Similarly, people who have mental illness in their family have a higher chance of being creative.

Associate Professor Fredrik Ullen believes his findings could help explain why.

He looked at the brain's dopamine (D2) receptor genes which experts believe govern divergent thought.

He found highly creative people who did well on tests of divergent thought had a lower than expected density of D2 receptors in the thalamus - as do people with schizophrenia.

The thalamus serves as a relay centre, filtering information before it reaches areas of the cortex, which is responsible, amongst other things, for cognition and reasoning.

"Fewer D2 receptors in the thalamus probably means a lower degree of signal filtering, and thus a higher flow of information from the thalamus," said Professor Ullen.

He believes it is this barrage of uncensored information that ignites the creative spark.

This would explain how highly creative people manage to see unusual connections in problem-solving situations that other people miss.

Schizophrenics share this same ability to make novel associations. But in schizophrenia, it results in bizarre and disturbing thoughts.

UK psychologist and member of the British Psychological Society Mark Millard said the overlap with mental illness might explain the motivation and determination creative people share.

"Creativity is uncomfortable. It is their dissatisfaction with the present that drives them on to make changes.

"Creative people, like those with psychotic illnesses, tend to see the world differently to most. It's like looking at a shattered mirror. They see the world in a fractured way.

"There is no sense of conventional limitations and you can see this in their work. Take Salvador Dali, for example. He certainly saw the world differently and behaved in a way that some people perceived as very odd."

He said businesses have already recognised and capitalised on this knowledge.

Some companies have "skunk works" - secure, secret laboratories for their highly creative staff where they can freely experiment without disrupting the daily business.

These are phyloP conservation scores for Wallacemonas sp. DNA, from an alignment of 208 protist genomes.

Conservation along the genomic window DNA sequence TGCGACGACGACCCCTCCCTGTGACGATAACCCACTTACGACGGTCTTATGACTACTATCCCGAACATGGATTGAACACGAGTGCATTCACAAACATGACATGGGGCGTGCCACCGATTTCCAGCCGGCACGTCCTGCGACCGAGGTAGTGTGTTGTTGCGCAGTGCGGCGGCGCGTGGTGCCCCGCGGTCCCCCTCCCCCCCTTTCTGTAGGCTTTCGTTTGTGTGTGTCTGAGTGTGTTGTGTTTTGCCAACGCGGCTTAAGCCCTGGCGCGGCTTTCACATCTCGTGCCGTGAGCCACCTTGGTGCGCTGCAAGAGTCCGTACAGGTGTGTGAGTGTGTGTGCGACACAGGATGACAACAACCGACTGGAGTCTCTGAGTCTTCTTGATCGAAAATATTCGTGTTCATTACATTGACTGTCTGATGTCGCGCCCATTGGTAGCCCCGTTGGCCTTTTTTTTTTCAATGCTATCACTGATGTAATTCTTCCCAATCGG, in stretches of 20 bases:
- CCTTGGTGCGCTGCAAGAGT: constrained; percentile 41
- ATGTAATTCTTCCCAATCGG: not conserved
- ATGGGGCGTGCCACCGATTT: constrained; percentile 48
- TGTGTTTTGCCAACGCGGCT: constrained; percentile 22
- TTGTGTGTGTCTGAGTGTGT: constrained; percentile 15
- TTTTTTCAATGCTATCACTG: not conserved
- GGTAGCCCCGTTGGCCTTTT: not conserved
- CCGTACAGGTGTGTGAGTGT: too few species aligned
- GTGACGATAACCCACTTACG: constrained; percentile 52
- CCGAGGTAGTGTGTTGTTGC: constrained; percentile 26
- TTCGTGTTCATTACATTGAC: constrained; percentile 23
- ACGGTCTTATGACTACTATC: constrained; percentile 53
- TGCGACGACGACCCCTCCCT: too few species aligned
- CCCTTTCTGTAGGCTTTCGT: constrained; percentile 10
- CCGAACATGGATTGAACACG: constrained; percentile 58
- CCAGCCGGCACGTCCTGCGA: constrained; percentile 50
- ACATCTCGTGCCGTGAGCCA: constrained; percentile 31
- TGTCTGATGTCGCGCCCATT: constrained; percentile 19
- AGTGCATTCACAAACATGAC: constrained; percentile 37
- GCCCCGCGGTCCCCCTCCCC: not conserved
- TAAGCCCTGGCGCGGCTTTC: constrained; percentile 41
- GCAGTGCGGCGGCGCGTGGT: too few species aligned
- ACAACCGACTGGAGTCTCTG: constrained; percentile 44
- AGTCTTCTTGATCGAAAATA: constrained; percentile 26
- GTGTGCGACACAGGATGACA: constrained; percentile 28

Chartered psychologist Gary Fitzgibbon says an ability to "suspend disbelief" is one way of looking at creativity.

"When you suspend disbelief you are prepared to believe anything and this opens up the scope for seeing more possibilities.

"Creativity is certainly about not being constrained by rules or accepting the restrictions that society places on us. Of course the more people break the rules, the more likely they are to be perceived as 'mentally ill'."

He works as an executive coach helping people to be more creative in their problem solving behaviour and thinking styles.

"The result is typically a significant rise in their well being, so as opposed to creativity being associated with mental illness it becomes associated with good mental health."


Joanna said...

About the link between mental illness and creativity:

I have been diagnosed with bipolar disorder (among other things) and I find that I am most creative and most productive when I am NOT on medication, especially when I am in one of my high/manic phases.

Having an unquiet mind sometimes leads to pure genius!

chaunceydevega said...

You need to get those paintings, poems, stories and like out and get rich quick before other folk get in your adaptive advantage.


Genius slowly going Insane said...

Makes perfect sense that creativity would be labeled as a mental disorder on a biological level, Which I guess also explains why taking hallucinagines like Hemp cause to elevate your creativity....Hmm. It all makes sense.

Then I guess I'm not crazy or rather am crazy because I know when I'm depressed. Guess the doc's where on to something when they tried to diagnose me with a mental disorder when I was younger.